But where’s the evidence that it’s a leading cause of sexual abuse itself? Clericalism, like the poor, we always have with us: It’s a problem that’s been around for centuries. And no one has offered any evidence that clericalism surged suddenly in the same decades after Vatican II when abuse of minors soared to epidemic proportions.
Objection 3: “The much higher percentage of boys than girls who were abused was due mainly to the greater availability of boys before altar girls became common in the mid-’90s. The John Jay researchers found that from 1995 to 2002 female abuse victims rose from 17 percent of the total in the preceding decade to 38 percent, while male victims dropped from 83 percent to 62 percent.” (7)
Yes, but remember: The whole purpose of the “availability” argument is to convince us that if boys and girls are equally accessible to Catholic clergy, priests with same-sex-attraction are no more likely than their “straight” colleagues to abuse adolescents. But these figures actually refute that argument. For if it were valid, we’d expect to find that, given “equal access,” only about 21 percent of all teenage abuse victims would be male, because (as we noted above) that’s the approximate percentage of same-sex attracted U.S. priests during that period. But the real percentage of male victims was about three times higher than that.
Clerical sexual abuse of minors in the U.S. has declined dramatically over the last two decades, thanks largely to the much stricter surveillance introduced by the 2002 Dallas Charter. But the evidence shows that when that abuse happens, same-sex attraction has a lot to do with it.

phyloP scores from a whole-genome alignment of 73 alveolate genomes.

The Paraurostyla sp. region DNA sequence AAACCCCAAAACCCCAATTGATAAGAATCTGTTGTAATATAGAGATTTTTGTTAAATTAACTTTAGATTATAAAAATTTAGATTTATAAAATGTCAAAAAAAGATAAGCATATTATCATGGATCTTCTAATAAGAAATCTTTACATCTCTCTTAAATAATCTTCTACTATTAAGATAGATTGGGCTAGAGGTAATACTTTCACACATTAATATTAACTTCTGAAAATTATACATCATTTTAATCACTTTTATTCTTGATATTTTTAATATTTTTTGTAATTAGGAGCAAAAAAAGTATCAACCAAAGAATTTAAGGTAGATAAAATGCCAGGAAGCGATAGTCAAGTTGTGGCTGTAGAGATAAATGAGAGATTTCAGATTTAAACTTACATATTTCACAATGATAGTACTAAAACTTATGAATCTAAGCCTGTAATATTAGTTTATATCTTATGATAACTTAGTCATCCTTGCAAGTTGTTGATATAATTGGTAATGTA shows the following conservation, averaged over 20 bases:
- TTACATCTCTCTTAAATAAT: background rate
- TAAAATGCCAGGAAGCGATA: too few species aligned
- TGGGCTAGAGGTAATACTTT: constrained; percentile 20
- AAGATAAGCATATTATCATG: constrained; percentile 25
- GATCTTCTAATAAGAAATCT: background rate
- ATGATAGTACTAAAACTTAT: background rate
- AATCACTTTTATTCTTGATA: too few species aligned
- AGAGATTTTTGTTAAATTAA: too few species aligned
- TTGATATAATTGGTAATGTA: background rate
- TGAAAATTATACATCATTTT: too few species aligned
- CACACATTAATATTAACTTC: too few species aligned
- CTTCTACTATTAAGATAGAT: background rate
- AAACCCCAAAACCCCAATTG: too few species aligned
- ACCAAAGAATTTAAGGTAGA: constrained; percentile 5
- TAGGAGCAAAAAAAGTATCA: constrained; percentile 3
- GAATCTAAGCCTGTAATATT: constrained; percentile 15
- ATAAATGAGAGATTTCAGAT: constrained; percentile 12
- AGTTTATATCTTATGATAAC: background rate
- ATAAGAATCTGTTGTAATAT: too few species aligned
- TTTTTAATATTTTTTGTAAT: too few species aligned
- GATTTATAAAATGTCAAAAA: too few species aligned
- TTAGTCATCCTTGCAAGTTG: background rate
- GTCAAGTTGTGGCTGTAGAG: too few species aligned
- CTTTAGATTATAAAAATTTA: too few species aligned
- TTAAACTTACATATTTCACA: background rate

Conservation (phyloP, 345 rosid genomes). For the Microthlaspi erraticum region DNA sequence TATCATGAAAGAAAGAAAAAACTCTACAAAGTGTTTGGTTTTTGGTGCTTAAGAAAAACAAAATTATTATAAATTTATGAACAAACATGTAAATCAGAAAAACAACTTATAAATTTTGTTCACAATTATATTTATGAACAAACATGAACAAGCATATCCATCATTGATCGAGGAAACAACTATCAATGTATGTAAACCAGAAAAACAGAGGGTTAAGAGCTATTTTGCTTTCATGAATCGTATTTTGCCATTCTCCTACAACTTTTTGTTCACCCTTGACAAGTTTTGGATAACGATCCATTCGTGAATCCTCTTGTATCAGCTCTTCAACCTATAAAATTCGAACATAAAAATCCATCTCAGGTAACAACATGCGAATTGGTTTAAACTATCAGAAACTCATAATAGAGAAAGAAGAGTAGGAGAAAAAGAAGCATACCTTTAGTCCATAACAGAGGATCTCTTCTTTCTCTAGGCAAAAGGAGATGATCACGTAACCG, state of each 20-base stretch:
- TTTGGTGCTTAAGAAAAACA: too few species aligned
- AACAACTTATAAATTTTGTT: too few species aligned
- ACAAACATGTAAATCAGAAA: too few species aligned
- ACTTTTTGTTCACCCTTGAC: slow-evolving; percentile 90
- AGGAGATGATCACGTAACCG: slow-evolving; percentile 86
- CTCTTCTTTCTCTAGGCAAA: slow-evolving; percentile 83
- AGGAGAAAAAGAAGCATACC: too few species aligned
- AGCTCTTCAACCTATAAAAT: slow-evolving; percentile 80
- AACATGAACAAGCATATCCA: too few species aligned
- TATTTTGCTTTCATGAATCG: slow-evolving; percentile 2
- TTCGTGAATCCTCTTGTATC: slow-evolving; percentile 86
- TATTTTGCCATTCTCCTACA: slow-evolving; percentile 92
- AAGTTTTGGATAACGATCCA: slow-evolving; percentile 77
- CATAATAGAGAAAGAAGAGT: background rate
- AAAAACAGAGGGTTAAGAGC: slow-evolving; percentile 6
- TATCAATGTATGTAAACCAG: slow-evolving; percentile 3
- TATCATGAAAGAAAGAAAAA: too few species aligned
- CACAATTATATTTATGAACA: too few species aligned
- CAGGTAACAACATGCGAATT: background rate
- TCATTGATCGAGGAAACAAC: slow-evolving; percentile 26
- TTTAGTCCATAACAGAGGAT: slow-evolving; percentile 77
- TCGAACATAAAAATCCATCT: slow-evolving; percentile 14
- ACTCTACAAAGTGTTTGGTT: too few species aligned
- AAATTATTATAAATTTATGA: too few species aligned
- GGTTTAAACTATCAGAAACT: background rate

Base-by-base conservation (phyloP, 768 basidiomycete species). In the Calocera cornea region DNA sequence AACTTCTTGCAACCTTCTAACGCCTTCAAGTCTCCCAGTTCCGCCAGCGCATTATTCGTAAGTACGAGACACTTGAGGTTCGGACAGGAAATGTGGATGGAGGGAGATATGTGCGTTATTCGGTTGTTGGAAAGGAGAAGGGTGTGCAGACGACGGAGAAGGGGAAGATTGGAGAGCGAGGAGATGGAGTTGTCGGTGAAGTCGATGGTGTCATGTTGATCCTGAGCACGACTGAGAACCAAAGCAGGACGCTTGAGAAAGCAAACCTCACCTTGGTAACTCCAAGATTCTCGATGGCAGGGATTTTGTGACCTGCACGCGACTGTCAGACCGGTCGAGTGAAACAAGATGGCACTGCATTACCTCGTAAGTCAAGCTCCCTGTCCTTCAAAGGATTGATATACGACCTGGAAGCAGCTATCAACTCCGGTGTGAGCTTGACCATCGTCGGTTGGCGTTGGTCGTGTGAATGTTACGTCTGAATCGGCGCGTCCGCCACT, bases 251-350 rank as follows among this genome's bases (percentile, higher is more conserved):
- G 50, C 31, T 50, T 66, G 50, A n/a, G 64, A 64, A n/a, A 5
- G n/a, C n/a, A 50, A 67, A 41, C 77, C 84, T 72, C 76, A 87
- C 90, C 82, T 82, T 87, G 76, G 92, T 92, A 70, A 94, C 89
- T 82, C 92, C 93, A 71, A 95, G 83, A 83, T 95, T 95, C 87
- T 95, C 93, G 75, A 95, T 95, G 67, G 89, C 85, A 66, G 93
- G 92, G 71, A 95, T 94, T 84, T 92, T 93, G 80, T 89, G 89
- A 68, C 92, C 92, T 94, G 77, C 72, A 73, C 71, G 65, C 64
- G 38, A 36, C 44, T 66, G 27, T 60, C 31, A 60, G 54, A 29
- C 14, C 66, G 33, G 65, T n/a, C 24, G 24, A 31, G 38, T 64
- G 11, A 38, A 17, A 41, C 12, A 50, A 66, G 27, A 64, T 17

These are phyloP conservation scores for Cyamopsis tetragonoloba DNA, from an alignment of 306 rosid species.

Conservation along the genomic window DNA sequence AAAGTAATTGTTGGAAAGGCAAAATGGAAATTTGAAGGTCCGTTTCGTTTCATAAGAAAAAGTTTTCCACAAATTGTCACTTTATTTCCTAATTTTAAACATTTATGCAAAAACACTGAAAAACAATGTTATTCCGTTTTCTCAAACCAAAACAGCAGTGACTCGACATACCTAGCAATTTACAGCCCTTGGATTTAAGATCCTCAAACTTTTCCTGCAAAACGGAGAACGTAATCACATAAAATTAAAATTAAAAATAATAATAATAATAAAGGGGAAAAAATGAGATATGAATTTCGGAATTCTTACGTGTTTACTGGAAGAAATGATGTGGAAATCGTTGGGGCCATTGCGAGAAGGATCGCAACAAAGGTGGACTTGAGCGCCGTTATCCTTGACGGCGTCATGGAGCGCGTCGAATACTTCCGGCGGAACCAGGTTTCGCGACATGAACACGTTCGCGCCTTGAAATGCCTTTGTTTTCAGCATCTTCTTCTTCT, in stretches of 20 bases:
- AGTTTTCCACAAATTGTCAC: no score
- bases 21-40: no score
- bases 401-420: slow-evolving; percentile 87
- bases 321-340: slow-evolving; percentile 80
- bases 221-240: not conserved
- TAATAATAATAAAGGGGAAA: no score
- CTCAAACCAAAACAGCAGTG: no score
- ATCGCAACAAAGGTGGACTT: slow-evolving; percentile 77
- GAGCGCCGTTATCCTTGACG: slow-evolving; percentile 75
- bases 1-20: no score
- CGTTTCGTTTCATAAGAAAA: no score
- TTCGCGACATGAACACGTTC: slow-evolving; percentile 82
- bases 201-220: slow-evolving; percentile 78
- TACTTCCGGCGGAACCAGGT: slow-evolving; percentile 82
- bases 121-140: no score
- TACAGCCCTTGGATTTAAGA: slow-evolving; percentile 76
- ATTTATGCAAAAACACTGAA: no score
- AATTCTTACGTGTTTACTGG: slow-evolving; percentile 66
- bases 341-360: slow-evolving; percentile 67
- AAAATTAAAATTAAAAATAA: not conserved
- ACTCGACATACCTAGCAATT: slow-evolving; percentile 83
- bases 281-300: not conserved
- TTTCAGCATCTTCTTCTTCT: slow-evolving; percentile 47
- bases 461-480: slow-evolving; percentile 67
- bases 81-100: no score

Moreover, Dallas not only left bishops largely unaccountable; it left young adults such as seminarians vulnerable to homosexual harassment by superiors such as Theodore McCarrick, and signally failed to address the scandal of “consensual” adult sodomy among Catholic clergy. That disgraceful vice is clearly still rampant from the Vatican on down. Widespread clerical homosexuality must be recognized and dealt by our leaders as the grave problem it is.


1. Report of the John Jay College of Criminal Justice, “The Causes and Context of Sexual Abuse of Minors by Catholic Priests in the United States, 1950-2010” (published in 2011, referred to hereafter as “JJ report”).
2. JJ report, p. 11, Figure 1:4, “Victims by age and gender.”
3. Cf. JJ report, pp. 69-74. For a detailed account of how the militant homosexual movement overturned the American Psychiatric Association’s longstanding position by a combination of inside manipulation and outside intimidation, see William Dannemeyer, Shadow in the Land: Homosexuality in America (San Francisco: Ignatius Press, 1989), pp. 24-39, “The Storming of the APA.”
4. Cf. JJ report, p. 62.
5. See the present writer’s commentary on this survey in: “The Clergy and the Culture Wars,” Culture Wars, volume 22, n. 3, February 2003, pp. 6-19.
6. In reality, some of these girls were probably victims of bisexual priests.
7. JJ report, p. 10, Figure 1.3